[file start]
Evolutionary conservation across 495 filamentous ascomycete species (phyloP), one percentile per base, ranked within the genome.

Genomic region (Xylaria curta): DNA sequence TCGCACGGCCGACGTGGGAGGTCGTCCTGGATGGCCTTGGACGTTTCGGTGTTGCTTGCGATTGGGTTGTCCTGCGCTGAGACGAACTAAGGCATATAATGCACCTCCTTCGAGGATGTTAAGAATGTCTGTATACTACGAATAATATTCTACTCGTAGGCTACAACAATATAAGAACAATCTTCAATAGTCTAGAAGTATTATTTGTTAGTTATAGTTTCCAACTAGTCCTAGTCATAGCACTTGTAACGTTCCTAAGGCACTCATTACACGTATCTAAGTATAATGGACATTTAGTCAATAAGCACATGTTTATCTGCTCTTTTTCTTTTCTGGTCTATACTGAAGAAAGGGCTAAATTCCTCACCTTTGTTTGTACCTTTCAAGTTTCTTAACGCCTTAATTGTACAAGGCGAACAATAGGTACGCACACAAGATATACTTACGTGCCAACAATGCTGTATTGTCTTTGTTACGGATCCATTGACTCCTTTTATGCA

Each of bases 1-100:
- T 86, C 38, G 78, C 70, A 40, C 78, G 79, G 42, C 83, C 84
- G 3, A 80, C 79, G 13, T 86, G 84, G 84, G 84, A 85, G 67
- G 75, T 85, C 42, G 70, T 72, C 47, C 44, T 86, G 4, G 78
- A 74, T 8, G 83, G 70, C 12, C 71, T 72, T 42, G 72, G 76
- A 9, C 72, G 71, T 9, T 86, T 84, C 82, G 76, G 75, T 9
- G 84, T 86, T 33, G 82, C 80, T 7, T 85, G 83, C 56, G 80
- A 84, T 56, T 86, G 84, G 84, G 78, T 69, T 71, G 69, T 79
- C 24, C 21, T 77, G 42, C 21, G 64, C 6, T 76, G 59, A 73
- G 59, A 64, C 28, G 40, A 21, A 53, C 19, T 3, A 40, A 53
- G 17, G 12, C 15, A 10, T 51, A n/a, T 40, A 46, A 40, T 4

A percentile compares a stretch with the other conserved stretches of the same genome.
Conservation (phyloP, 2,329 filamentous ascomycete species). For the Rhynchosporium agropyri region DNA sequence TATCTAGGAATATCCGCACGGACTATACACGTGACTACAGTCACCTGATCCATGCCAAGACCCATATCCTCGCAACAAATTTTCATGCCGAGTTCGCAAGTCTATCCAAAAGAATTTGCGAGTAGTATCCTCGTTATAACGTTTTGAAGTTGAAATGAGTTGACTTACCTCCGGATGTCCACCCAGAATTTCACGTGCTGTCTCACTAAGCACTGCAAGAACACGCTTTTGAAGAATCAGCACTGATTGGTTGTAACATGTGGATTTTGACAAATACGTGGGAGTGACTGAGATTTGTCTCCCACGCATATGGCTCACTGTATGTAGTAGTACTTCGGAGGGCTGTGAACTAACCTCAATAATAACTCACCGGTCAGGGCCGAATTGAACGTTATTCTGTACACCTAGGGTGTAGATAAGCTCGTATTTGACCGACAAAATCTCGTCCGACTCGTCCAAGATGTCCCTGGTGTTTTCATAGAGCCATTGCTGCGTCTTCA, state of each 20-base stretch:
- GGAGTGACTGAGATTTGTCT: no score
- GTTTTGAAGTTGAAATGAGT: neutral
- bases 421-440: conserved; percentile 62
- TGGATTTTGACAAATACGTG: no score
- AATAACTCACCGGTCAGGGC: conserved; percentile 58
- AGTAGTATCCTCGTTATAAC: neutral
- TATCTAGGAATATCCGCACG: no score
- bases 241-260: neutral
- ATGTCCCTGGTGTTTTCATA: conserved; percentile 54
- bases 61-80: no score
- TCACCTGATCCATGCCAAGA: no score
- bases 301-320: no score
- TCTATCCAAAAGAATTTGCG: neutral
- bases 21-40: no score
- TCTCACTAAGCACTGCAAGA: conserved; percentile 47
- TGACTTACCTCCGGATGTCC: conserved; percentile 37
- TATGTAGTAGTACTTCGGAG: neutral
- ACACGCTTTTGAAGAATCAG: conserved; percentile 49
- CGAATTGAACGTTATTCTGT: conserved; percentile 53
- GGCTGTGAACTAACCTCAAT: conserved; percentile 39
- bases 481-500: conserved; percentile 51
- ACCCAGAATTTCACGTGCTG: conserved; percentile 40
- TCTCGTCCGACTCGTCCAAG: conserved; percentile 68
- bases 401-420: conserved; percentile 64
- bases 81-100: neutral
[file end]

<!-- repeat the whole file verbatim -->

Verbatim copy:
Evolutionary conservation across 495 filamentous ascomycete species (phyloP), one percentile per base, ranked within the genome.

Genomic region (Xylaria curta): DNA sequence TCGCACGGCCGACGTGGGAGGTCGTCCTGGATGGCCTTGGACGTTTCGGTGTTGCTTGCGATTGGGTTGTCCTGCGCTGAGACGAACTAAGGCATATAATGCACCTCCTTCGAGGATGTTAAGAATGTCTGTATACTACGAATAATATTCTACTCGTAGGCTACAACAATATAAGAACAATCTTCAATAGTCTAGAAGTATTATTTGTTAGTTATAGTTTCCAACTAGTCCTAGTCATAGCACTTGTAACGTTCCTAAGGCACTCATTACACGTATCTAAGTATAATGGACATTTAGTCAATAAGCACATGTTTATCTGCTCTTTTTCTTTTCTGGTCTATACTGAAGAAAGGGCTAAATTCCTCACCTTTGTTTGTACCTTTCAAGTTTCTTAACGCCTTAATTGTACAAGGCGAACAATAGGTACGCACACAAGATATACTTACGTGCCAACAATGCTGTATTGTCTTTGTTACGGATCCATTGACTCCTTTTATGCA

Each of bases 1-100:
- T 86, C 38, G 78, C 70, A 40, C 78, G 79, G 42, C 83, C 84
- G 3, A 80, C 79, G 13, T 86, G 84, G 84, G 84, A 85, G 67
- G 75, T 85, C 42, G 70, T 72, C 47, C 44, T 86, G 4, G 78
- A 74, T 8, G 83, G 70, C 12, C 71, T 72, T 42, G 72, G 76
- A 9, C 72, G 71, T 9, T 86, T 84, C 82, G 76, G 75, T 9
- G 84, T 86, T 33, G 82, C 80, T 7, T 85, G 83, C 56, G 80
- A 84, T 56, T 86, G 84, G 84, G 78, T 69, T 71, G 69, T 79
- C 24, C 21, T 77, G 42, C 21, G 64, C 6, T 76, G 59, A 73
- G 59, A 64, C 28, G 40, A 21, A 53, C 19, T 3, A 40, A 53
- G 17, G 12, C 15, A 10, T 51, A n/a, T 40, A 46, A 40, T 4

A percentile compares a stretch with the other conserved stretches of the same genome.
Conservation (phyloP, 2,329 filamentous ascomycete species). For the Rhynchosporium agropyri region DNA sequence TATCTAGGAATATCCGCACGGACTATACACGTGACTACAGTCACCTGATCCATGCCAAGACCCATATCCTCGCAACAAATTTTCATGCCGAGTTCGCAAGTCTATCCAAAAGAATTTGCGAGTAGTATCCTCGTTATAACGTTTTGAAGTTGAAATGAGTTGACTTACCTCCGGATGTCCACCCAGAATTTCACGTGCTGTCTCACTAAGCACTGCAAGAACACGCTTTTGAAGAATCAGCACTGATTGGTTGTAACATGTGGATTTTGACAAATACGTGGGAGTGACTGAGATTTGTCTCCCACGCATATGGCTCACTGTATGTAGTAGTACTTCGGAGGGCTGTGAACTAACCTCAATAATAACTCACCGGTCAGGGCCGAATTGAACGTTATTCTGTACACCTAGGGTGTAGATAAGCTCGTATTTGACCGACAAAATCTCGTCCGACTCGTCCAAGATGTCCCTGGTGTTTTCATAGAGCCATTGCTGCGTCTTCA, state of each 20-base stretch:
- GGAGTGACTGAGATTTGTCT: no score
- GTTTTGAAGTTGAAATGAGT: neutral
- bases 421-440: conserved; percentile 62
- TGGATTTTGACAAATACGTG: no score
- AATAACTCACCGGTCAGGGC: conserved; percentile 58
- AGTAGTATCCTCGTTATAAC: neutral
- TATCTAGGAATATCCGCACG: no score
- bases 241-260: neutral
- ATGTCCCTGGTGTTTTCATA: conserved; percentile 54
- bases 61-80: no score
- TCACCTGATCCATGCCAAGA: no score
- bases 301-320: no score
- TCTATCCAAAAGAATTTGCG: neutral
- bases 21-40: no score
- TCTCACTAAGCACTGCAAGA: conserved; percentile 47
- TGACTTACCTCCGGATGTCC: conserved; percentile 37
- TATGTAGTAGTACTTCGGAG: neutral
- ACACGCTTTTGAAGAATCAG: conserved; percentile 49
- CGAATTGAACGTTATTCTGT: conserved; percentile 53
- GGCTGTGAACTAACCTCAAT: conserved; percentile 39
- bases 481-500: conserved; percentile 51
- ACCCAGAATTTCACGTGCTG: conserved; percentile 40
- TCTCGTCCGACTCGTCCAAG: conserved; percentile 68
- bases 401-420: conserved; percentile 64
- bases 81-100: neutral